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We’ll change backstop not ditch it, vows defiant Theresa May

Stating her case: Theresa May with business figures in Belfast yesterday PICTURE: PA

THERESA MAY has risked angering Brexiteers by saying the controversial backstop in the EU withdrawal agreement will be changed but not removed.

Speaking in Belfast yesterday, the prime minister called it an ‘insurance policy’ against a return to a hard border between Northern Ireland the Republic.

But the Tory European Research Group warned the backstop, which they fear will lead to a permanent customs union, would have to go for a deal to get through Parliament. ‘Even if she doesn’t mean what she said, we still do,’ it said.

Mrs May heads back to Brussels tomorrow for the first time since MPs voted for the measure to be ‘replaced by alternative arrangements’.

‘I’m not proposing to persuade people to accept a deal that doesn’t contain that insurance policy for the future,’ she said.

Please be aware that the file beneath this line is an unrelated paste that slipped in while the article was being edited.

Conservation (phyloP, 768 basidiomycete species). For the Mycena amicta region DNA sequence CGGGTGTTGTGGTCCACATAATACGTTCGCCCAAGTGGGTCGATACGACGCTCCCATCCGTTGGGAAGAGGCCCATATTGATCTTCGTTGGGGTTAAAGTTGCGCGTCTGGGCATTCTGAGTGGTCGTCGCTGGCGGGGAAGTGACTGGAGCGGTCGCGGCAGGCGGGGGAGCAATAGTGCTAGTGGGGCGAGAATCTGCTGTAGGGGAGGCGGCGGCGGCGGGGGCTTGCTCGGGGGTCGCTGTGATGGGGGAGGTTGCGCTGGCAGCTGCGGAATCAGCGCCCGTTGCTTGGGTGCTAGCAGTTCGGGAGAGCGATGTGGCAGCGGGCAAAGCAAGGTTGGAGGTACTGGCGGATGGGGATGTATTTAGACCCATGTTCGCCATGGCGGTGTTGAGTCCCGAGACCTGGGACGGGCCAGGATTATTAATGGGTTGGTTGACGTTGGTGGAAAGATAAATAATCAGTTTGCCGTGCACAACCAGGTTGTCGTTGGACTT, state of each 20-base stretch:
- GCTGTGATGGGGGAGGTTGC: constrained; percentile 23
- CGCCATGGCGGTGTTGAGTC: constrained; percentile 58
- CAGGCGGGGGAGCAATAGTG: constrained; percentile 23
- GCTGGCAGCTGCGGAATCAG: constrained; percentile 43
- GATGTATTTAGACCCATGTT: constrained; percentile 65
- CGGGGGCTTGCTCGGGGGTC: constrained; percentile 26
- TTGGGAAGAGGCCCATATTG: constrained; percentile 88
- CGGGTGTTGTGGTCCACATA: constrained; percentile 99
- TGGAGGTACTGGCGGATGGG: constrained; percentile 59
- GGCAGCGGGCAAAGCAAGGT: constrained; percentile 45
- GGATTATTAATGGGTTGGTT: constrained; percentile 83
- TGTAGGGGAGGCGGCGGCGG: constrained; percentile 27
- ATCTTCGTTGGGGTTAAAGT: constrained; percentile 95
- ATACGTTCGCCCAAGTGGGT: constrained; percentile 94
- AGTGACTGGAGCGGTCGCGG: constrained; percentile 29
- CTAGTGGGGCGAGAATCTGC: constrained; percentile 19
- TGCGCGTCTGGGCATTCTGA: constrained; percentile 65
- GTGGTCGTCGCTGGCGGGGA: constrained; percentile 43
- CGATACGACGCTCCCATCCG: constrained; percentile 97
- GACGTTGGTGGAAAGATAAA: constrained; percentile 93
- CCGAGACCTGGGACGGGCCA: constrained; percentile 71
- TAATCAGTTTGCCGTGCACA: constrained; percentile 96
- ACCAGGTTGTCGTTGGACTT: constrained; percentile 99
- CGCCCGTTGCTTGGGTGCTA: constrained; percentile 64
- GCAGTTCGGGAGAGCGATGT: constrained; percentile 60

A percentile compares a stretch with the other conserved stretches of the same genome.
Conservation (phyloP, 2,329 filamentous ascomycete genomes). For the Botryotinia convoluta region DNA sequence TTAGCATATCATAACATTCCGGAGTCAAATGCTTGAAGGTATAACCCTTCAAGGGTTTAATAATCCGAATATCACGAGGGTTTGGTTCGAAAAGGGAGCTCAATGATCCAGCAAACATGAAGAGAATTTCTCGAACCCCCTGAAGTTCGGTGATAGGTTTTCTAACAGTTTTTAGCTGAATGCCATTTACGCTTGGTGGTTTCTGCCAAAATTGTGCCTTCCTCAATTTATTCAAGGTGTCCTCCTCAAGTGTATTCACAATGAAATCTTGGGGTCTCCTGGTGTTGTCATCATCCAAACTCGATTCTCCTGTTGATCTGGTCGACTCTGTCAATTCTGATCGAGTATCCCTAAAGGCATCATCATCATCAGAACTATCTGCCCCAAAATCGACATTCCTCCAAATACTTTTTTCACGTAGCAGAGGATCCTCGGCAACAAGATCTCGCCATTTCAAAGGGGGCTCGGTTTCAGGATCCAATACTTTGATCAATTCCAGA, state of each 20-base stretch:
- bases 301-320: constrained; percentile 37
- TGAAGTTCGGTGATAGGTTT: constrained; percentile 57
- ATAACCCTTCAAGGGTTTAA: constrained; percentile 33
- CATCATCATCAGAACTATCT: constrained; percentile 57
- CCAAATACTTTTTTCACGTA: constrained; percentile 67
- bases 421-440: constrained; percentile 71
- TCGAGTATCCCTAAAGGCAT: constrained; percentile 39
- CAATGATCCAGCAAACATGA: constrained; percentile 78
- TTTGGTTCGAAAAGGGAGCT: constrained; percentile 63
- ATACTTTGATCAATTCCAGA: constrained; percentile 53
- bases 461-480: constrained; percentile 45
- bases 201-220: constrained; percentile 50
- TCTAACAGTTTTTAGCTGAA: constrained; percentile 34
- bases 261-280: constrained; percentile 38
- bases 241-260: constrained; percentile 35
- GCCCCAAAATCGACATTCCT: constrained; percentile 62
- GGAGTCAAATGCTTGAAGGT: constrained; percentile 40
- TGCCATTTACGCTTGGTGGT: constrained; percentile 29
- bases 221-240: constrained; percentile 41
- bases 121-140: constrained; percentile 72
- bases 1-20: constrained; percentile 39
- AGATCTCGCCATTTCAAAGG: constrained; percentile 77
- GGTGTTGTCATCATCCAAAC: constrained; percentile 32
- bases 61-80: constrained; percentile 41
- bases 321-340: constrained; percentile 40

‘What Parliament has said is that they believe there should be changes made to the backstop.’

The ERG has suggested using technology to avoid customs checks on the border, but Mrs May warned any alternative arrangements ‘must be ones that can be made to work for the particular circumstances of Northern Ireland’.

DUP leader Arlene Foster said the current backstop was ‘toxic’ but stopped short of insisting there could be none. ‘We will be reiterating our opposition to the current backstop,’ she told BBC Radio 4.

But Sinn Fein’s Michelle O’Neill, who is due to meet Mrs May today, accused her of serving up ‘platitudes and promises’.

The government has proposed a time limit on the backstop or allowing the UK a unilateral get-out clause but EU chiefs have insisted the agreement will not be renegotiated.

A spokesman for European Commission president Jean-Claude Juncker (pictured), who will meet Mrs May with EU Council president Donald Tusk, said he ‘will look forward to seeing her to pursue these discussions’.

Mrs May is also due to meet Irish leader Leo Varadkar today.

THE prime minister has backed a joint UK/Ireland bid to host the 2030 World Cup as a way of maintaining relations after Brexit. Theresa May said during her Belfast trip that both governments support the ‘tantalising possibility’. The five national football governing bodies are ‘in discussions’ about bidding to be the European candidate. England’s last attempt, in 2010 for the 2018 tournament, was lost to Russia.